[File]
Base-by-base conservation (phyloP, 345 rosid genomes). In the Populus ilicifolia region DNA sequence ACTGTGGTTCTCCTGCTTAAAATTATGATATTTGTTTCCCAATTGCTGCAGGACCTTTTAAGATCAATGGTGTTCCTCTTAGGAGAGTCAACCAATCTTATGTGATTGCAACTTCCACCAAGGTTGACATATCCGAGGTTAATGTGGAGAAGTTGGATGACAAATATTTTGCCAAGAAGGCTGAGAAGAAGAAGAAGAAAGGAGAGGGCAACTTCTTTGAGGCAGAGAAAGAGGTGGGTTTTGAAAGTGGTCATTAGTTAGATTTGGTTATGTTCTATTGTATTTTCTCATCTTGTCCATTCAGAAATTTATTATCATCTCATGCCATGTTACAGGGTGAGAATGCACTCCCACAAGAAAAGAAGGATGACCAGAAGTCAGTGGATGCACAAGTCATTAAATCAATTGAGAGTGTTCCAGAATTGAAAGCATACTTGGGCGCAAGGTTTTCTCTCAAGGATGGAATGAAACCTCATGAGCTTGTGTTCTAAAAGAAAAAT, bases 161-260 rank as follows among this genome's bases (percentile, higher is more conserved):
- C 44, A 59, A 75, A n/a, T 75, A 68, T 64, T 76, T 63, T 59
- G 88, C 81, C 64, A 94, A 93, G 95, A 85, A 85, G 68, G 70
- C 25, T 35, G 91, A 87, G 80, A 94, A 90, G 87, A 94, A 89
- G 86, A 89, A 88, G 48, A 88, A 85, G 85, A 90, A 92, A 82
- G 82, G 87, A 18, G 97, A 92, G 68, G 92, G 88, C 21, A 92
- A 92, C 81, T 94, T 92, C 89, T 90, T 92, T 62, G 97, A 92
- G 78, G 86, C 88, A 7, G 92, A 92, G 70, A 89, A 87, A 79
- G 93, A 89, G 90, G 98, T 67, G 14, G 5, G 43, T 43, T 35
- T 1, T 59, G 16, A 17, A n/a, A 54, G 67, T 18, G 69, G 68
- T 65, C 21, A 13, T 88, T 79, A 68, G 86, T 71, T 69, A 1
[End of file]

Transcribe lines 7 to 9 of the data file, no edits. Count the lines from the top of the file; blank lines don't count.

- A 92, C 81, T 94, T 92, C 89, T 90, T 92, T 62, G 97, A 92
- G 78, G 86, C 88, A 7, G 92, A 92, G 70, A 89, A 87, A 79
- G 93, A 89, G 90, G 98, T 67, G 14, G 5, G 43, T 43, T 35